I went on the international researchers group summer trip again this weekend. We went to a tourist spot called Mariefred, which contains a pretty old Swedish town and a castle with the delightful name of Griffon Island Castle.
As a trip, it could have been more exciting, but it was fun. The day was a little short; we had little more than four hours in the area, which included a one hour guided tour of Mariefred and a two hour tour of the castle.
The first was a little disappointing; Mariefred has a fair number of pretty traditional wooden houses, but there's not a lot else to see, and the guide didn't really seem to know what she was talking about. Basically there was a German monastery there called Pax Mariae, or Mariefred in Swedish. In the sixteenth century, the first king of Sweden, Gustav Vasa, dissolved the monasteries in the name of Protestantism and a desire to get his hands on the church's wealth. He used the physical stones of the monastery to build a castle on the site of the ancestral seat of a nobleman who had a griffon as his device. And then apparently nothing very much happened until WW2, when the entire Polish navy escaped to Sweden and five submarines were berthed in Mariefred throughout the war.
The SIRAP group are generally an exceptionally friendly crowd. I spent a lot of the day chatting to a nice nutritionist from Bangladesh, whom I often see at SIRAP events, but many other people introduced themselves or remembered me from other events. She bought some exquisite strawberries to share, and smoothed over the awkwardness caused by several of her friends wanting to speak Bengali among themselves (not in a rude way though), while she was trying to be friendly to me.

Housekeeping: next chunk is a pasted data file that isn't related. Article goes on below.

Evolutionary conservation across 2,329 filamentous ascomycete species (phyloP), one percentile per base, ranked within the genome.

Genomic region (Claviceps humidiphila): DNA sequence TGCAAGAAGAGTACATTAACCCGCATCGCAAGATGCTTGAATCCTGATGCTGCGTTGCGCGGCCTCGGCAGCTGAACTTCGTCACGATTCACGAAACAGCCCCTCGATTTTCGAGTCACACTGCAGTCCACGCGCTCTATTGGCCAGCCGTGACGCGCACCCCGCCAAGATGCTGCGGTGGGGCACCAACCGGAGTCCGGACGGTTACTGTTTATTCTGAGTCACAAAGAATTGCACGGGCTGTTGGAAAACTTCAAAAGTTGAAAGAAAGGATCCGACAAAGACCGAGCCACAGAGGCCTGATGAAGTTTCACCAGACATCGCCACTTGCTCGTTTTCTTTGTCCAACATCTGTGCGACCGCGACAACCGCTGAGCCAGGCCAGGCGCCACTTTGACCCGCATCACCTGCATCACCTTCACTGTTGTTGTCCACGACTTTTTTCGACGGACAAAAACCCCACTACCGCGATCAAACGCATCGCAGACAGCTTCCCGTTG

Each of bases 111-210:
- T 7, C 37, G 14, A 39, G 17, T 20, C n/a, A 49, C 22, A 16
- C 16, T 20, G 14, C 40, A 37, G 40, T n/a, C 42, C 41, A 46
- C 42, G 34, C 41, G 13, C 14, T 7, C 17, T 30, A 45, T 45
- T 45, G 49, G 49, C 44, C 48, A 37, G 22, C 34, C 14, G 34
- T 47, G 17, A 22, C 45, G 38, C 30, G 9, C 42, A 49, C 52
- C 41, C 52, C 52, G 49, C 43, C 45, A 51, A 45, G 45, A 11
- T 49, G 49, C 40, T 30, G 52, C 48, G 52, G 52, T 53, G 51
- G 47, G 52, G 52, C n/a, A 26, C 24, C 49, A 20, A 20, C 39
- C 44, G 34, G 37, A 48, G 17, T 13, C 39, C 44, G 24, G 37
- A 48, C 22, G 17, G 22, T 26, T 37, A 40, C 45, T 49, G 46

The castle itself was worth seeing. It's not very old by the standards of the English and Welsh castles I'm used to, but it has a couple of rooms that have been untouched since the seventeenth century, and many others that have been restored very thoroughly. Plus the guide was both knowledgeable and witty. It's also the national portrait gallery, so we got a kind of walkthrough of 500 years of Swedish history. And there's a really cool theatre built by Gustav III in the late eighteenth century, with some amazingly steampunk machinery for moving sets.
I have basically given up on taking decent photos with my camera, and I'm using it as a point and shoot until I can replace it with something that suits me better. This is partly a bad workman blaming her tools, but that camera really doesn't match what I want as a photographer. It is possible, but way more fiddly than I can usually be bothered with, to switch off the autofocus and auto light balance. Anyway, here's a selection of the least awful of the snaps I took during the trip.